Burning Firewood

I put another stick of firewood on the fire.

It’s a large awkward chunk with holes riddling it, part of an old carpenter ants’ nest. It came from the big cherry tree on the old fence line. It must be one of the oldest trees on the property with three big trunks and when one of them broke and fell it landed on the neighbors side. Cherry is about as good of wood as we have for burning at our place, so I quickly sent John over to negotiate. Our tree, his land, we will clean it up quick, thank you very much!firewood carved by ants

My brother happened to visit just about then so I put a chainsaw in his hand and he cut the limb into rounds while I heaved them over the old wire fence. Straight into all the kinds of prickles that grow in Wisconsin. It took another day with John running the chainsaw to finish clearing everything. And then, over the course of several months I smashed my wheelbarrow through the brush to a little clearing I had made. There I split the big rounds into firewood sized chunks. There I also learned it’s important not to catch brush on the top of your arc while splitting wood. Then I loaded them all up and brought them to the wood pile. That was the time that I learned that even if those ants are frozen solid, they thaw – alive…

My firewood piles near the house are dwindling. I need to move more from the big stacks a bit further away but I need a better system. The tractor would be ideal. Hopefully it’ll be fixed soon. Maybe a sled would work. I think there might be a half dozen hard to split pieces back by the fence. I must have given up on them when I hurt my shoulder last year. I should check. And I should learn to use a chainsaw so I don’t have to rely on the boys. Of course that gives me an excuse to spend a day working outside with John or my brother or my dad. Maybe I’ll stick with the splitting maul. Our chainsaw has issues anyway, I wonder what else we can try to fix it…

I put another stick of firewood on the fire and I wonder what people think about when they turn up the thermostat.



Mundane Monday: Fire

A few years ago evidence was found that humans have been using fire for a million years.

A million years.

A million years of warmth.

A million years of cooking.

A million years of fires…fire

… and those moving flames are still captivating.

You would think a million years of experience ought to turn something mundane. Or, more realistically, a winter’s worth of fires in the wood stove, but I still get stuck watching the flames. Thanks PhoTrablogger for hosting another Mundane Monday Challenge! 


Fire Bricks

Replacing the firebricks in the wood stove would have been a much less of a mystery had the replacements come in the proper size or with some sort of helpful hints.

fire bricks

This is my “mystery” picture for photo10 but I’d like it to be clear that I actually found these bricks to be confounding, dirty bastards rather than interesting and mysterious items.


Receiving nothing but a cryptic “map”, with what were eventually determined to be incorrectly sized bricks, the project turned into an entire evening full of…. entertainment.

My Apologies

It was bright, sunny and unseasonably warm when I discovered that we needed to replace our wood stove.

The weather was already cooler the next day as we swapped it for the old one we had in reserve.stove pipe

At this time of year, on a bright sunny day, we can heat the house using the greenhouse. But, when we held pieces of stove pipe up above our heads and tried in vain to fit them together like giant, dirty legos, the sun went away.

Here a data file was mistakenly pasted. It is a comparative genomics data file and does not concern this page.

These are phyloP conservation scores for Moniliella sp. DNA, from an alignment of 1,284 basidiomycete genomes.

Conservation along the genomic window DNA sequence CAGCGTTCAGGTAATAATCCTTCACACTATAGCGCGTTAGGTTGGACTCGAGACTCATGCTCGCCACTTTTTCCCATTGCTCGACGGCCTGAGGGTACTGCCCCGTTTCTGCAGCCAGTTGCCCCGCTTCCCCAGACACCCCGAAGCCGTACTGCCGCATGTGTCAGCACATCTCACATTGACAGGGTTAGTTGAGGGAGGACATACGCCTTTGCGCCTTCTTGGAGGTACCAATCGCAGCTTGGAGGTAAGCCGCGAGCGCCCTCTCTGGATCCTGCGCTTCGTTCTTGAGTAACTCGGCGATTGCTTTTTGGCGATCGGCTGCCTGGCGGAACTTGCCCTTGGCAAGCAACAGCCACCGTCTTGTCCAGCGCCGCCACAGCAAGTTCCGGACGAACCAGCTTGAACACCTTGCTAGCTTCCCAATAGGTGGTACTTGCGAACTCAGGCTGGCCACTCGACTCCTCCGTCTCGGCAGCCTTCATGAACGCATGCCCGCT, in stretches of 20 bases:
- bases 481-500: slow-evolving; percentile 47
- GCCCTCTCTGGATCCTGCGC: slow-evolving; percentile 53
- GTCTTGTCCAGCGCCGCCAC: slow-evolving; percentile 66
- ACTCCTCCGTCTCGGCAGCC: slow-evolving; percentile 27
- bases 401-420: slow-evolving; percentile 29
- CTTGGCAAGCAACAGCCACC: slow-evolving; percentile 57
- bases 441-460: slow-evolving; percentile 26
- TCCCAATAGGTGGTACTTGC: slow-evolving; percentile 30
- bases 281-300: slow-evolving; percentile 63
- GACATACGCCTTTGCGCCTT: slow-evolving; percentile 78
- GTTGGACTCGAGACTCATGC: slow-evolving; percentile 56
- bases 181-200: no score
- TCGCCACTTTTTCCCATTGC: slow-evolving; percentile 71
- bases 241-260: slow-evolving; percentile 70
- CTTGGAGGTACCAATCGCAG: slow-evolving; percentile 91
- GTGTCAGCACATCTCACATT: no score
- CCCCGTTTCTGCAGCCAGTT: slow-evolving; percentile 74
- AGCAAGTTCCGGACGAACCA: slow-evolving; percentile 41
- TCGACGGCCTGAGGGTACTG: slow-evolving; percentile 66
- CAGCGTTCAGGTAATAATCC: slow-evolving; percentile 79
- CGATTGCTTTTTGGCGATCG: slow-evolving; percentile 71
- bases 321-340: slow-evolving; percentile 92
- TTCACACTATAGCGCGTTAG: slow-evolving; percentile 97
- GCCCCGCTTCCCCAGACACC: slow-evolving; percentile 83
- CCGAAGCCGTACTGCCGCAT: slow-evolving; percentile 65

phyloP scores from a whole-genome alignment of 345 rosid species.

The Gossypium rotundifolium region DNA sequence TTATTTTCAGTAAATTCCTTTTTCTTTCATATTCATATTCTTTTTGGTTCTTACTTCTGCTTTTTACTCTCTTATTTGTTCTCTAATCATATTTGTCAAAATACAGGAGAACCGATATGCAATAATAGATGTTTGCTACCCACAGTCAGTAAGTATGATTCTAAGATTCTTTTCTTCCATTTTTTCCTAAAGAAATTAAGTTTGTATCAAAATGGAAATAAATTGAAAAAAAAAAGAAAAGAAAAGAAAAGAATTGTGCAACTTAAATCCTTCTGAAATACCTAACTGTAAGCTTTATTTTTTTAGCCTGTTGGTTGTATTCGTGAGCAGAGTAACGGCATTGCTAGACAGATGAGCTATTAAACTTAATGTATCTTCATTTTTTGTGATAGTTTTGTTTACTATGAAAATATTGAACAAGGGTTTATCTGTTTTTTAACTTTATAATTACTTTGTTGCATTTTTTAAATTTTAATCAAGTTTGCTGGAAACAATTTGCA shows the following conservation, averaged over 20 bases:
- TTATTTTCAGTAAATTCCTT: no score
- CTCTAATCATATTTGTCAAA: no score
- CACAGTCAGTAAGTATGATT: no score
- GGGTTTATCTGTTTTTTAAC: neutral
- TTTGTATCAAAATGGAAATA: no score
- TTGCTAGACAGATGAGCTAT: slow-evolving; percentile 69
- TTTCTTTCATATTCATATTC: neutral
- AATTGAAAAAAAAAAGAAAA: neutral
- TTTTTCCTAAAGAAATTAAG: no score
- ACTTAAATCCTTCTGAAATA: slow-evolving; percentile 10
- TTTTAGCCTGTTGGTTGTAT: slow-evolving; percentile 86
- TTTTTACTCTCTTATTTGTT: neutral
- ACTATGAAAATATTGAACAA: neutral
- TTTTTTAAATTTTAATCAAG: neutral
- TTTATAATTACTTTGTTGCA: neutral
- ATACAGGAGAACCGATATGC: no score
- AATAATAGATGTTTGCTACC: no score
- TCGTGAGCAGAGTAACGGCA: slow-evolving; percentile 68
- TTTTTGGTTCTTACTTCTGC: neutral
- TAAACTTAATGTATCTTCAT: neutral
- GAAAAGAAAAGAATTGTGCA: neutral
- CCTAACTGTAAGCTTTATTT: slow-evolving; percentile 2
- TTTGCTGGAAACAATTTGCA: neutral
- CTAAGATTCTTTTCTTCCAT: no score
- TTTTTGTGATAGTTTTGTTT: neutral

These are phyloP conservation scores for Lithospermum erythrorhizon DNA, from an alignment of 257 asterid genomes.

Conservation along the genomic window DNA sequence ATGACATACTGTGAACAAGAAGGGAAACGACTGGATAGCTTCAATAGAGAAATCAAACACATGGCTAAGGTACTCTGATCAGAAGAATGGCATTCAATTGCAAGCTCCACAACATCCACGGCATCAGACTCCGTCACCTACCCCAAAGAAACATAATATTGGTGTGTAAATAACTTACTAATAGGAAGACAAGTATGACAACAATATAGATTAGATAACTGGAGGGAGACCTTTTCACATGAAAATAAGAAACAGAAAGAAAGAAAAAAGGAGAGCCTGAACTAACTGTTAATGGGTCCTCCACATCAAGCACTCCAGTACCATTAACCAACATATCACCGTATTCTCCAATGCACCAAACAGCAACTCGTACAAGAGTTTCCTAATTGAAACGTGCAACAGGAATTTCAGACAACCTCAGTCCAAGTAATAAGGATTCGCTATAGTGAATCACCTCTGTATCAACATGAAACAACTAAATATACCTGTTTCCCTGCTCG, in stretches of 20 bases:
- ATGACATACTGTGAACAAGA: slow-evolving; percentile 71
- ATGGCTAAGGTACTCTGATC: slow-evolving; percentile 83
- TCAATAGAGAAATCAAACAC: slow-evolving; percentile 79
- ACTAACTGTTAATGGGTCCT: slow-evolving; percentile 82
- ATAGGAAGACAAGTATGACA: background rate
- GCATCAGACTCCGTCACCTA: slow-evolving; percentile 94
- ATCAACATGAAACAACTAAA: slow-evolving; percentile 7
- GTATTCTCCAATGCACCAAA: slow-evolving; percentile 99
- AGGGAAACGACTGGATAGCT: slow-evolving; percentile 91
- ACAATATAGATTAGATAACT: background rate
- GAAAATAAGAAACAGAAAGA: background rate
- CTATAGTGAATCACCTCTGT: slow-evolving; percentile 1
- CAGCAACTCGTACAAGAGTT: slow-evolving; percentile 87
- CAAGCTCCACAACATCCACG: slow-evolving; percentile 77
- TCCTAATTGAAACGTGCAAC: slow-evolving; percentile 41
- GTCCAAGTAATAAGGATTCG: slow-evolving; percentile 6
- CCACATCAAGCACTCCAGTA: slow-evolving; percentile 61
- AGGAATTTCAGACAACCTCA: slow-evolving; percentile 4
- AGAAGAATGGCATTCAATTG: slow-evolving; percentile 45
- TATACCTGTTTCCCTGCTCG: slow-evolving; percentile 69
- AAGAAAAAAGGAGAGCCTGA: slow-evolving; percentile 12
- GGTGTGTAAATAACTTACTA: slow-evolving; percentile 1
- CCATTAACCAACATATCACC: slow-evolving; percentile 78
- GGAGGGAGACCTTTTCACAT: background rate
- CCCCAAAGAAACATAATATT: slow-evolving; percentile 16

Today, as I stare at our defunct stove and we wait for the parts and pieces that we need, it’s cloudy and cold.wood stove

Old Murphy and his law have struck again. Our main heat source goes and just like that, snow in the forecast tonight and our first real freeze tomorrow night.

My apologies, I didn’t mean to ruin the nice weather!



Dear Roundys

Dear Roundys,

As a generic brand you are good, but you are still a generic brand, jack of all trades, master at none but the low price.

I have no problem with that.  You fill your niche in the market place well and many of your items have graced our shelves. But recently an item of yours has come into my home that I have a real issue with. It is a box of kitchen matches.

It’s not that I mind that every seventh match breaks in half. And I can deal with the fact that the striker on the side of the box wore out at an alarming rate, forcing me to use the bits on the corners in short quick bursts. No, it’s the coloring of the packaging that I have an issue with.

This box of kitchen matches looks very similar from the top, and from the bottom.

Why is this an issue you ask? We heat our house with wood.  Therefore, every morning this winter found me crouched in front of the wood stove rekindling the fire. Chilly, bleary eyed, attempting to function before my morning tea at an admittedly sub par level I would lay my fire, reach for the matches, slide open the box and – matches all over the floor. You see when the top looks frighteningly similar to the bottom, it’s very easy to open upside down. And when you open that box upside down, the nice sliding “drawer” turns into a nice sliding “dump.” And the quick lighting of the fire turns into pick up sticks – again.

It has occurred to me that the reason my matches had such a high breakage rate was due to their rough handling. This I believe to be good news as with a bit of color change in your printing both problems will be resolved.

Other than the issues above, your matches preformed beautiful and I would be happy to purchase them again, after the box receives the much needed overhaul.

Thank you for your time and your consideration of this serious problem,

A Freezing and Frustrated Fire-starter